Southern Illinoisan from Carbondale, Illinois on March 11, 1956 · Page 20
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Southern Illinoisan from Carbondale, Illinois · Page 20

Publication:
Location:
Carbondale, Illinois
Issue Date:
Sunday, March 11, 1956
Page:
Page 20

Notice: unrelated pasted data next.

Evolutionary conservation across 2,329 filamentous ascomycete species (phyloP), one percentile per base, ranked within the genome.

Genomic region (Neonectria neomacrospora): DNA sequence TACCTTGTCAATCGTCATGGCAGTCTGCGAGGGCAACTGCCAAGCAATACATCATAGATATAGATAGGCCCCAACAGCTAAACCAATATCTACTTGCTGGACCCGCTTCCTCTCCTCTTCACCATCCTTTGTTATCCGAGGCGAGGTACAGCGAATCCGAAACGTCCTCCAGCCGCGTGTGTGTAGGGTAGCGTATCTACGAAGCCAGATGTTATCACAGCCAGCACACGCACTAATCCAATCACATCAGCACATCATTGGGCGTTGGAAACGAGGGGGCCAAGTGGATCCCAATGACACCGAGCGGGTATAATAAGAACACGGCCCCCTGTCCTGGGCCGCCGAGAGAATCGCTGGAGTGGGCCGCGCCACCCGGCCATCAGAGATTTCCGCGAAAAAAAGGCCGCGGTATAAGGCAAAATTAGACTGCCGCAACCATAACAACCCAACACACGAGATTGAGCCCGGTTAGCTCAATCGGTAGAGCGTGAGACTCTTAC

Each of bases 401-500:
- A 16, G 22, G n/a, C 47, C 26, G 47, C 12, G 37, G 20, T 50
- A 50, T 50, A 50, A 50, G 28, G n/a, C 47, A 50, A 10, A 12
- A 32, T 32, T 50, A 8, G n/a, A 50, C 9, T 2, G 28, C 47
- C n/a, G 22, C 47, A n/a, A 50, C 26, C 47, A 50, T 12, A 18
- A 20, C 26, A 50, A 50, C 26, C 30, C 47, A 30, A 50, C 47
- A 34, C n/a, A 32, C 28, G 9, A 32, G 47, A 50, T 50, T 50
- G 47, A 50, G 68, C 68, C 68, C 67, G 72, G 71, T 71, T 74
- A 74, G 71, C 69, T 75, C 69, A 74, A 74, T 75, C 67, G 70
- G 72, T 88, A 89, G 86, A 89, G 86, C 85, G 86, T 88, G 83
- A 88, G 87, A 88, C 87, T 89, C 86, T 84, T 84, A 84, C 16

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SQtltHESN ILUN0184N SUN MAR 11 1956 '4. J ? r , - I f iS t 9 - i i 'V V, r 2 L f " 1 . .:. . v i s "4,-4 i. a: I r " y '-i t . r i f t .vs..n. v.v,j.-.wa.,.. ...J......,r.v.-..ir.-r.....;y.-.1,rr1,tlM . - t The state dining room, at the southeast corner of the first floor, is one of the most impressive rooms in the mansion. Probably all nine of the Presidents of the United States who have been Herbert Hoover, Franklin D. Roosevelt and Dwight D. Eisenhower Abraham Lincoln and Mrs. Lincoln attended numerous social functions at the mansion before he became Presi- entertained in the old building, had dinnner here. The nine are Ulysses S. Grant, Rutherford B. Hayes, Benjamin Harrison, William B. McKinley, Theodore Roosevelt, William Howard Taft, dent. Lincoln was t close friend of the first two governori wh lived there, Joel A. Matteson and William H. Bissell. Lincoln vi-ited Bissell, only governor wh has died in the mansion, the day before Bissell'i death. -J C4 4 f t III' - I 1- i V A 4 ' ' via '3 4 3 v.; 'I V v. '2 i 1 1' ft !"' "X T '. - : ; " 4 f 'a ...... ':? 4 ! if - L . ' ' , t " ' ' ? f Vv5 J ministration of John R. Tanner or basement level to the second just before the turn of the cen- floor. Its handsome balustrade is In the 100 years it has been used by Illinois governors and their families and many thousands of public visitors, this grand stairway of the executive mansion has been extensively altered. Originally spiral, its landings were added during the ad tury. It extends from the ground of solid mahogany. The living room faces west, w ith a beautiful mantel and fireplace on its south wall. This fireplace is the only one of about a dozen in the building that is still used. The Governor and the state's First Lady do most of their receiving here at large functions, and the room is a favorite spot for teas and on other oc- casions w7hen small groups are being entertained. Above the f ireplace hangs a large picture of William G. Stratton, the present governor. ' n n n iPH inow imrns The executive mansion in from a flagpole in the center of Springfield, occupied by Illinois' ' this platform. if i 1 last 11 governors and their fam- lost noticeable other outside I .... . i change was adding the first and 1 ,I!es- 15 cntcnnS lts second century second floor sunrooms at the south- I 0 scnice west corner. Tl-ie one on the first Fossibly more than any other floor js used as a library. Springfield citv water was building in this state, it has an atmosphere of early Williamsburg, Va. It cost $45,794 and its furnish- piped into the building just before the turn of the century and more bathrooms added. Earlier, water rv 1'WHWKWJHwiyiw TB.lim(Wjj,igiiHinilwJH ,1 ; . i i My, f i' '' j?W'WWWl'"Wy''l'MM III. U, . ,itfH.,9 II nil 1,111 r I i ' ' ' 4 ' I ' ' , ' v r .1 " I' .i , I A 1 I , n-uV ; - ! J , -fi "44 I -,'IV.V,. ",L.-, ' rr; -Vr.- -.0 V ' : tn.-i"Hi illliilll-llti-iimnlH' jiJi, v ...'..'.. - a . v v. ' - MMMMIIIJ III III II III ings $6,487. Its first occupants j pressure came from a tank on the were Gov. Joel A. Matteson and roof, supplied by cisterns. his family, who moved in on Nov. Early governors had to pav ex 30. 1855. penses of the entertaining they did. 1 f:' 1 'f.i it f vifiS !In the years since, the main 'Last year the Legislature provided north entrance portico has been $90,000 for this purpose. ,' J made more elaborate than the j , Some of the governors' wives -''-'j original one, and all chimneys on 'have been more socially inclined the building replaced. An observa-! than others, and social life at the v: J tory that rose 28 feet above the cor- j mansion has varied accordingly. ::.r nice on the building was removed The second wife of Gov. Richard E;; by Gov. Joseph W. Fifer in 1889,lj. Oglesby and Mrs. Frank O. rJ the roof raised higher andiLewden (who was a Pullman) are , s,.. This is the northeast drawing room, whose tall windows front east and north. To the left, 1 . across the open hallway from the ing room. They originally were north portico entrance, is a separated from the other first similar room, the northwest draw- floor rooms by sliding doors. a Daiustratea piattorm ouiit at tne saia to nave oeen among tne most peak. The mansion flag is flown (lavish entertainers. r . . r - 2 y. r '4 o9 yr. 4 I r 'i 5 1 V. Jf I 9 Aj."sr-ift A y-;xv cs I? i - i K A , 0 : if lU? i ' ' : toy- , vxtf ' -i --if jm.. 1 V 9 fi shades that range up to a dark green. Only in the last two vears have the ground and first floors been air conditioned. original fixture still in use in the mansion. The woodwork and walls of the rooms are painted in a variety of conservative The music room is on first floor east and between the state dining room and northeast draw-N ing room. Its ornate glass chandelier if taid to be the onlr The 28-room mansion fronts north from a knoll at the south edge of what was once a heavily wooded two-acre tract. Original ly of red brick, the building ha? been painted white for many years. The main entrance is on the ground floor where guests can alight from a drive that passes under the portico. A double outside stairway leads up to the portico level. , Mrs. Helen Van Diver of checking the candles at the state East St.' Louis, housekeeper at dining room buffet. The silver the mansion since 1943, is is from the Battleship Illinois. I

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